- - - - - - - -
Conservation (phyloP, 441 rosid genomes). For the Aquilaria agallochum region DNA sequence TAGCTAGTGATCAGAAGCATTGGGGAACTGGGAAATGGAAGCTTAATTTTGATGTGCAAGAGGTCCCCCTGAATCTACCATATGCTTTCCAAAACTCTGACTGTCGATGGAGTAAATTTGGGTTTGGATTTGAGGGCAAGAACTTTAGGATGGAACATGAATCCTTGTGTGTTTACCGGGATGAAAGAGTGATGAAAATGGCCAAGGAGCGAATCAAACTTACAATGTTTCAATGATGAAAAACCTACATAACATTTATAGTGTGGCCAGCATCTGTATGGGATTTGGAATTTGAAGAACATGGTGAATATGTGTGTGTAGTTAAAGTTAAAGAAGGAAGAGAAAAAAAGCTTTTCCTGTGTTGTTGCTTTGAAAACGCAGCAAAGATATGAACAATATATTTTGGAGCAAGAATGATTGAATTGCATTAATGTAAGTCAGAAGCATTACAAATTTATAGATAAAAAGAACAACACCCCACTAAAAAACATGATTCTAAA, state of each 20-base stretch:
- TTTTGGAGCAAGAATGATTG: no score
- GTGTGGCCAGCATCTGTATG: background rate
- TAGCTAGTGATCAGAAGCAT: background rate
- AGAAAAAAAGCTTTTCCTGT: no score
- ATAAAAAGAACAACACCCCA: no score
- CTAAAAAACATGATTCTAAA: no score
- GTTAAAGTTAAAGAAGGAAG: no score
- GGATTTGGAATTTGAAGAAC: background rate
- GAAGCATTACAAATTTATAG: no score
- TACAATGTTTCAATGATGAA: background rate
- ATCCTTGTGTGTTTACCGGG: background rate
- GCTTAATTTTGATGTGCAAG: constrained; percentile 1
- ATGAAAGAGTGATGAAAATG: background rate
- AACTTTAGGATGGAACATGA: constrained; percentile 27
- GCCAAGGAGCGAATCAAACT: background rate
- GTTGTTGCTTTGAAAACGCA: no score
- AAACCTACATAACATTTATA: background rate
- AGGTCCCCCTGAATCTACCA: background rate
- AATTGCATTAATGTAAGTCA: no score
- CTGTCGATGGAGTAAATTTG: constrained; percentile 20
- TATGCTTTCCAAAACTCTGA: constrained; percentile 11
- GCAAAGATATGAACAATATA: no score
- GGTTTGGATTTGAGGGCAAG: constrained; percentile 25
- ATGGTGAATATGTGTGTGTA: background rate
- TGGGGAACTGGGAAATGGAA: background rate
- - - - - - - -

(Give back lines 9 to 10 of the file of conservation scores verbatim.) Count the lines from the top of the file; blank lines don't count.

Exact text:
- GGATTTGGAATTTGAAGAAC: background rate
- GAAGCATTACAAATTTATAG: no score